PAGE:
hot dogs, apple pie, and Chevrolet are things that we associate with the
American way of life. However before any of these things became part of
American pastime, Root Beer was on the scene. Root Beer can be traced back to
the time of the American Colonies. A
mug a root beer, on a hot summer day, with just a dab of foam getting stuck on
your nose….what could be more American.
Root Beer has gone through some
changes over the years. The original main ingredient, sassafras has been
outlawed since 1960 by the FDA. It has
been shown to cause cancer in laboratory rats. Thus it is on the list of known
carcinogens. Root beer lives on in a
restructured form. Modern day root beer uses wintergreen or a synthetic
chemical which is similar to sassafras, called sassafrol. Other “secret”
ingredients in various forms of Root Beer include ginger, birch bark, dog
grass, licorice, hops, chiretta,
vanilla, and/or juniper berries.
The production of Root Beer then is
part science, and part art. You can bet that formulas for Root Beer are guarded
secrets, as import to their companies as the formula for secret rocket fuel
might be to a government
All Root Beer must have a some
similar ingredients. Of course sweetness is a vital quality of root beer. There
must be some form of sugar used. This sugar can be simple sucrose (Table sugar)
or other types of sugar such as fructose or even maltose. Corn Syrup can also
be substituted for sugar. Sugar substitutes sugar as aspartame can also be
used. Although you can find a thousand
recipes for making the “root” solution of root beer, the easiest way is to
purchase root beer extract from a store. Root beer extract has many variations
but contains some of the substances discussed above. This is what gives the
drink it’s distinctive flavor. Of course you can make other flavor “pops” by
substituting another flavor for the root beer extract. Maybe you would prefer
to make a cherry or red pop. The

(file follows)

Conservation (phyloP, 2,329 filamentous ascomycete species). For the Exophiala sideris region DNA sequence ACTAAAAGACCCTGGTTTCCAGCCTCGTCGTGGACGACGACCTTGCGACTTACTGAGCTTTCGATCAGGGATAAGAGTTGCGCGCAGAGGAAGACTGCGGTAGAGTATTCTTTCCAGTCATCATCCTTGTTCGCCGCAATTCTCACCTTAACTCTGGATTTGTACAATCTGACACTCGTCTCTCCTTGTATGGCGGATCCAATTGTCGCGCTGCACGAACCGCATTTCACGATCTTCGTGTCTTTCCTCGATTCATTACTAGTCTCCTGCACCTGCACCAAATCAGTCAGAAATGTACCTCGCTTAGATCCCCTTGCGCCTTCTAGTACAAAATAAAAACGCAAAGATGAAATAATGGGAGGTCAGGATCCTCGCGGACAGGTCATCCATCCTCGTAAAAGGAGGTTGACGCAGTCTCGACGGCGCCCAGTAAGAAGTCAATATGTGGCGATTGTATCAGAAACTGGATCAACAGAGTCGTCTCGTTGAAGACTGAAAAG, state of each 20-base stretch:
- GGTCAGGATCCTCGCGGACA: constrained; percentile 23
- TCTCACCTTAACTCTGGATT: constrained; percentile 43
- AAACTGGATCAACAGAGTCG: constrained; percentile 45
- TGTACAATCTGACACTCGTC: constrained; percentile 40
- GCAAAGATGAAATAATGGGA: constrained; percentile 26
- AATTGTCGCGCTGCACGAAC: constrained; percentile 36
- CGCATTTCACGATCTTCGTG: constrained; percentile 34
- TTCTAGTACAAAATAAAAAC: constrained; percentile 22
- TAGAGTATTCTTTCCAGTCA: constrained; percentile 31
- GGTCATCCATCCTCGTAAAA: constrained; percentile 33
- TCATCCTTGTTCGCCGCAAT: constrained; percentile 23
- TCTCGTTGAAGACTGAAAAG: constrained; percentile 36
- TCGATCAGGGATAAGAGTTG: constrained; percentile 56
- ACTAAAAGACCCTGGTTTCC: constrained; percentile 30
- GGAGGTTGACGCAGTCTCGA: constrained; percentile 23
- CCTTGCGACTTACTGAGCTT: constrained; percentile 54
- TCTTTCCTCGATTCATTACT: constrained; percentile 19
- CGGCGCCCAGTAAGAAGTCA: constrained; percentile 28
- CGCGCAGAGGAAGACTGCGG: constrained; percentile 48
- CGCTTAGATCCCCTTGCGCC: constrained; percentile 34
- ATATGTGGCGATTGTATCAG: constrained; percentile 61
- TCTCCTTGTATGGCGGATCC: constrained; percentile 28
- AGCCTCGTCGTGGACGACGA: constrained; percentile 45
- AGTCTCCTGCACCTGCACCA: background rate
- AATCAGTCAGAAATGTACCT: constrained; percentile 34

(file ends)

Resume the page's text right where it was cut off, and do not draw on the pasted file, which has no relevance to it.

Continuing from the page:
hardest part about making root beer is the carbonated water. How you make the
bubbly, fizzy part is what really takes the most work. Once again there are
several methods of doing this. I will include two ways of doing this for class,
one we describe as the force carbonation method, the other as the natural
carbonation method. Both methods can be
explosive if you are not careful.
FORCED CARBONATION METHOD
One bottle of Root Beer Extract
Sugar (the amount defined on the extract bottle)
Chilled Ice Water (amount defined on the extract bottle)
3 pounds of Dry Ice (frozen Carbon Dioxide)
2 to 5 gallon container with lid
the sugar and the water in the bucket. After this, add the concentrate. You
might want to taste the water at this point to determine if it is sweet enough
(or too sweet). Make any changes that you would like at this point.
point you must add the dry ice and put the cover on top. As the dry ice
sublimates, pressure will build up in the container. It is a good idea to sit
on the container so that the top doesn’t blow off.
strongly recommended that you slightly open and recover the top about every
three or four minutes, to let some of the carbon dioxide to escape. If pressure
gets too great, you could break the container and have a great big mess to
clean up. We are trying to make root beer to drink, not a root beer bomb! Since
room conditions vary greatly, you must be the judge of if pressure is building
up so great as to cause too much of a
stress on the container.
15 minutes, you should have really fizzy root beer. Enjoy!
NATURAL CARBONATION METHOD :
uses yeast as a natural factor, which consumes sugar and releases carbon
dioxide. Although fermentation can produce alcohol, none will be produced in
this experiment because of the short-term nature of the fermentation.
- Pour ½
a bottle of Root Beer Extract over 900 grams of sucrose in a container. Mix well.
the mixture in 10 liters of lukewarm water.
2.0 grams of dried yeast in 500 mL of lukewarm water. Let it stand for 5
minutes. When the temperature reaches 21 degrees Celsius, add another 2.5
grams of dry yeast.
the yeast to the sugar-extract-water mixture, shake well, and pour into
securely or seal with a screw on cap.
the bottles at 21 to 27 degrees Celsius for 5 to 7 days. Place the bottle
on their sides.